Gary Kubiak's offenses showing a disturbing pattern

By Lance Zierlein
October 10, 2013

While Gary Kubiak has produced results as a play-caller, those results have been very uneven from half to half. Lance Zierlein goes inside the numbers.
Gary Kubiak's offenses showing a disturbing pattern

The Texans won't look at it this way and nor should they, but unless something miraculous happens, the Texans are just playing out the schedule relative to their expectations headed into the season. Quarterback Matt Schaub doesn't have the ability to make plays outside of the pocket, doesn't have the arm strength to get away with bad decisions against aggressive secondaries and he definitely doesn't have the confidence that is needed to step up and show out on the biggest stage.

Gary Kubiak and Schaub are both at fault and both to blame for the Texans inconsistencies on offense.  We can point to the Texans inability to replace Eric Winston or to Schaub losing his way in 2013, but let's not act like this offense hasn't been Jekyll and Hyde for a long time.  There has been no doubting the explosive potential of the Houston Texans with guys like Owen Daniels, Andre Johnson and Arian Foster.  Yards?  Oh hell yeah!  The Texans can get those!  Here is how the Texans have ranked in total yardage since 2009.

  • 2009 - 4th in total yards
  • 2010 - 3rd in total yards
  • 2011 - 10th in total yards (Schaub missed final 6 games)
  • 2012 - 7th in total yards

So why is it that with offenses that are that prolific and consistently near the top of the league, the Texans find ways to go into the deep freeze on offense?  Well ... I would venture a guess that Matt Schaub and Gary Kubiak are both to blame, but Kyle Shanahan was calling plays in 2009 and Foster didn't even play until the very end of the season.

Matt Schaub has been the constant.  With Eric Winston, without him. With Andre Johnson healthy, with him hurt. With Arian Foster in the lineup, without him. With DeAndre Hopkins, with Kevin Walter -- Schaub is the constant.

Since 2009 (73 games total including playoffs), here is a breakdown on how many games featured these point totals in at least one of the halves (and sometimes both).

  • 0 points scored in a half - 11 games (15%)
  • 3 points scored in a half - 14 games (19%)
  • 6 points scored in a half - 10 games (13.7%)
  • 6 points or fewer scored in a half - 35 games (48%)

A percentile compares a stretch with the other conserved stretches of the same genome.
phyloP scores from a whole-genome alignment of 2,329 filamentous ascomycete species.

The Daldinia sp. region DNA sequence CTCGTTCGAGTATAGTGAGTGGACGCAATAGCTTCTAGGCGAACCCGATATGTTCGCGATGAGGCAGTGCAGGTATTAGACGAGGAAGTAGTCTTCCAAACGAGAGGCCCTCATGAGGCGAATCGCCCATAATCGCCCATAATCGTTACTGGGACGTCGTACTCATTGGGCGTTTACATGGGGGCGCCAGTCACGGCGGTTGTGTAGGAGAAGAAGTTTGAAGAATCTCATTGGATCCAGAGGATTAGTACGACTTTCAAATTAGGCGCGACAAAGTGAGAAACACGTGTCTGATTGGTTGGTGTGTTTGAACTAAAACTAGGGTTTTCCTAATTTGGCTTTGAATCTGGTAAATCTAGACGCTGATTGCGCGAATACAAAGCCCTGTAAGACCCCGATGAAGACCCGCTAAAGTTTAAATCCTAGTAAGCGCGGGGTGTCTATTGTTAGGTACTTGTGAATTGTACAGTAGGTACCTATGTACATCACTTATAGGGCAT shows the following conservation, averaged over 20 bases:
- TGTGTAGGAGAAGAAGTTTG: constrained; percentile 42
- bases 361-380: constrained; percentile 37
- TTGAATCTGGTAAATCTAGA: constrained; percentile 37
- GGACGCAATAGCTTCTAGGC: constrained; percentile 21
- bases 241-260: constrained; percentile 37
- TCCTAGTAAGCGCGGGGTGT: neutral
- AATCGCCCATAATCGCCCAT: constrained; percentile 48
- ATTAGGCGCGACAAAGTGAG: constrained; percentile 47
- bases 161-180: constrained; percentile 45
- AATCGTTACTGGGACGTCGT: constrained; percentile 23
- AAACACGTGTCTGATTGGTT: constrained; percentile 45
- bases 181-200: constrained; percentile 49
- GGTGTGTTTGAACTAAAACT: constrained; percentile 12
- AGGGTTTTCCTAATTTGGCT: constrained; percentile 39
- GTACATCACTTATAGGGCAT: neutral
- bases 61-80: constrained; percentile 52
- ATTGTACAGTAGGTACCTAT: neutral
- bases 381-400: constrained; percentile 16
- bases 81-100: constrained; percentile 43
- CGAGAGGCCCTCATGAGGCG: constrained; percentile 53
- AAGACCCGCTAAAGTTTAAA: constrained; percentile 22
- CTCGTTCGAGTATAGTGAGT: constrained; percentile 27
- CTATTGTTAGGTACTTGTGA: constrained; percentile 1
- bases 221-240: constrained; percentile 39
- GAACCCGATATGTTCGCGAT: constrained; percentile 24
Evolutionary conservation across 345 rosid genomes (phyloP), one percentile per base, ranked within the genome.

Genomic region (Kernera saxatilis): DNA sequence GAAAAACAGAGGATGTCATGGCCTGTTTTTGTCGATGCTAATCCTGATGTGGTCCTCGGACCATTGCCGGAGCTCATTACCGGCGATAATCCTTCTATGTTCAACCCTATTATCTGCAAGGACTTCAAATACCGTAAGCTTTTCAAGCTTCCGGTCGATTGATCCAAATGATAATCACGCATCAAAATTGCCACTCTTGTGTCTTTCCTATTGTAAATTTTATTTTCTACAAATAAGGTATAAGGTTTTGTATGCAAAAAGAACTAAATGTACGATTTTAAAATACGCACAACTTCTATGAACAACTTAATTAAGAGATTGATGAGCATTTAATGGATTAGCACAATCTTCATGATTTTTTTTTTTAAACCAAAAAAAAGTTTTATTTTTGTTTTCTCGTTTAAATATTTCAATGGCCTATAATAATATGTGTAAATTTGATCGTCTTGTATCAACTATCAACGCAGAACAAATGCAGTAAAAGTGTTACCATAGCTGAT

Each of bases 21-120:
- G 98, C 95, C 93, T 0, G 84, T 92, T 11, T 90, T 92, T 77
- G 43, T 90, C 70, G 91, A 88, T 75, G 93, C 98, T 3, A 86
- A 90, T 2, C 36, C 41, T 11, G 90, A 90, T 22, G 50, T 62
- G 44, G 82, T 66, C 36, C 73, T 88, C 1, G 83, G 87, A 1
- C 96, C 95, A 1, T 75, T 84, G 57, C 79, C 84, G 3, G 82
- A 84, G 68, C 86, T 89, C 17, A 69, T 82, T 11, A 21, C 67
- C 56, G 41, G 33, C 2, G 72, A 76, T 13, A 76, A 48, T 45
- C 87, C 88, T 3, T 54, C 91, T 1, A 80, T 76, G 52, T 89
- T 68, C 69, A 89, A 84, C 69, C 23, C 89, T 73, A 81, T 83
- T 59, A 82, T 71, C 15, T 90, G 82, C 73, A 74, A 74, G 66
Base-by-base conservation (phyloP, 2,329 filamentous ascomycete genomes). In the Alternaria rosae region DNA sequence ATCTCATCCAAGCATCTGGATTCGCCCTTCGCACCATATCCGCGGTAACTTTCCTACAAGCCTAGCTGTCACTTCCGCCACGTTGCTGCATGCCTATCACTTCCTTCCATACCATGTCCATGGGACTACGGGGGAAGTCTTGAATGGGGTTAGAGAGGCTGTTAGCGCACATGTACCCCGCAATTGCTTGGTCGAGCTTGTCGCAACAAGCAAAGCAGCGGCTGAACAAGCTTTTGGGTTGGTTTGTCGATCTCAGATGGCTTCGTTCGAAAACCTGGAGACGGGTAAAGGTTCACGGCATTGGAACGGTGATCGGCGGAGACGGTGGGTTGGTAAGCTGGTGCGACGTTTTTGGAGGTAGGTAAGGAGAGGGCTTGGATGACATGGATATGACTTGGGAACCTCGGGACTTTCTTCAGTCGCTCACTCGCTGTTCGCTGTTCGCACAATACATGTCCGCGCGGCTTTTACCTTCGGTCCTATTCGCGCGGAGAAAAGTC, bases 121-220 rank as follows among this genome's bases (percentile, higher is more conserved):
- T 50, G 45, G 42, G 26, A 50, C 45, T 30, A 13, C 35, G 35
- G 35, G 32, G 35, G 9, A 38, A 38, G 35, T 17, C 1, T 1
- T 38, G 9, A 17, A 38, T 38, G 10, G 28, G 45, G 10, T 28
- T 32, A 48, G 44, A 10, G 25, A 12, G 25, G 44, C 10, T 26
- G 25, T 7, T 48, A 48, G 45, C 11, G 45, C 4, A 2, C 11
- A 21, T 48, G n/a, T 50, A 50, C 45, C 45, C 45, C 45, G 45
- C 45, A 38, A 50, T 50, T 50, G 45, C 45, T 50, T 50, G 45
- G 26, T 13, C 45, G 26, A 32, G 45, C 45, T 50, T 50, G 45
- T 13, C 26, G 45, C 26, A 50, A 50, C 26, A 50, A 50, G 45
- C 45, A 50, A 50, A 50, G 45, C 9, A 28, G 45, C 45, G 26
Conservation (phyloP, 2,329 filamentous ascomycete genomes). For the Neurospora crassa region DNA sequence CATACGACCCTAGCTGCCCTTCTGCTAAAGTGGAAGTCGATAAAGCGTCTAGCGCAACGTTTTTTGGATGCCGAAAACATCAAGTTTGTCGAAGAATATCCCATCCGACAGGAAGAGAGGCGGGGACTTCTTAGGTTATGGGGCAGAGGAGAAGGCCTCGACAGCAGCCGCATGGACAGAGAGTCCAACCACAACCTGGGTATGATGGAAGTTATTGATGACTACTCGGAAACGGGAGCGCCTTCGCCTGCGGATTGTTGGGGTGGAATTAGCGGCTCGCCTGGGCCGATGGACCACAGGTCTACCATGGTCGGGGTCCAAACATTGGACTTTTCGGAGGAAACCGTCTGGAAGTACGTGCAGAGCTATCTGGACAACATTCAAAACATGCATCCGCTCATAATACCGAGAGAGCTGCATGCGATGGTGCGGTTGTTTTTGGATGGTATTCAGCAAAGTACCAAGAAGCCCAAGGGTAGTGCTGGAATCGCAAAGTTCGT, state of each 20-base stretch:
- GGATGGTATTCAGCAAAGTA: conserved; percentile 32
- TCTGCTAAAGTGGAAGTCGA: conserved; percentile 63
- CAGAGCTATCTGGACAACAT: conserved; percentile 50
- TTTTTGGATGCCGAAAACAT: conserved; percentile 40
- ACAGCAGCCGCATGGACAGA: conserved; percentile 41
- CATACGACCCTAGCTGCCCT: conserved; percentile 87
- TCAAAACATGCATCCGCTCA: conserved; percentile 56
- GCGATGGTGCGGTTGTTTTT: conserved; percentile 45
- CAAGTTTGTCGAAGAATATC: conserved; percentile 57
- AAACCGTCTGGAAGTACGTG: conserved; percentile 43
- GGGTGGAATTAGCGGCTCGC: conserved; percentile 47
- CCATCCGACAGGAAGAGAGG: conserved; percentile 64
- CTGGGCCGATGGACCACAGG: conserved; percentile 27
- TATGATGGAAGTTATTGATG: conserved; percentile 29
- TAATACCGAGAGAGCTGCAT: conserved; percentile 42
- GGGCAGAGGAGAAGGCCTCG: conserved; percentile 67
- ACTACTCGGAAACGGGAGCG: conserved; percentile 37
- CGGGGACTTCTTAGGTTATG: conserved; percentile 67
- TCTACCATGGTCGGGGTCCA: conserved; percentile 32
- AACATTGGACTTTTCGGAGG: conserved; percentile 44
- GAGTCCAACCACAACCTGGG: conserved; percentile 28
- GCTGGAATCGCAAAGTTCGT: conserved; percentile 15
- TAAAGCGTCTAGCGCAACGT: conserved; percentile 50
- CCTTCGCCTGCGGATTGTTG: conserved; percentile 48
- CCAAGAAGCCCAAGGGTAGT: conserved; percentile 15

Since 2009, the Texans have finished ahead of the league average in scoring in every season (not counting this year) and they've finished no worse than the top 10 in total yardage.  How is it even possible that almost 50% of their games have featured a half of football that yielded 6 points or fewer?  If the Texans stunk as a football team during that time frame, maybe I could see it, but their record during those 73 games is 41-32.

Here is a look at percentage of total yardage gained and total points scored by half since the 2009-2010 season.

 

  2009 2010 2011 2012 2013
Total Yards 1st Half 55% 41.4% 55.2% 52.80% 50.50%
Total Yards 2nd Half 45% 57.2% 44.8% 43.40% 43.60%
Overtime 0 1.4% 0 3.80% 5.90%
           
Points 1st Half 58.9% 38.7% 57.2% 56.50% 51.20%
Points 2nd Half 41.1% 60.5% 42.8% 40.30% 41.60%
Overtime 0 0.8% 0 3.20% 7.10%

The Alarming Cause

You'll notice that there is an alarming trend of showing up for one half and not for the other.  What causes this?  Is it a conservative philosophy by Gary Kubiak?  Is it QB play?  It is both?  This is a rather large sample size and fans who complain about Gary Kubiak not "putting his foot on the opponent's throat" have a point.

Having a QB who can't extend third downs with his legs and riding out leads and trying to grind the clock and hang onto wins rather than extending leads is also to blame.  Some of these poor offensive halves have been due to the offense simply playing poorly, but in many of those games, they came firing back in the 2nd half to either win the game or make it close. 

I'm not here to try and give you an answer because I don't have one.  However, there is no doubting that the inconsistencies from half to half in terms of the points on the board and how the Texans go about it, is a problem and it is tied to both QB and head coach.  We already know one of them will be gone soon, but the other needs to take a close look at the data and his overall philosophy so that we see a more balanced and consistent effort from half to half.

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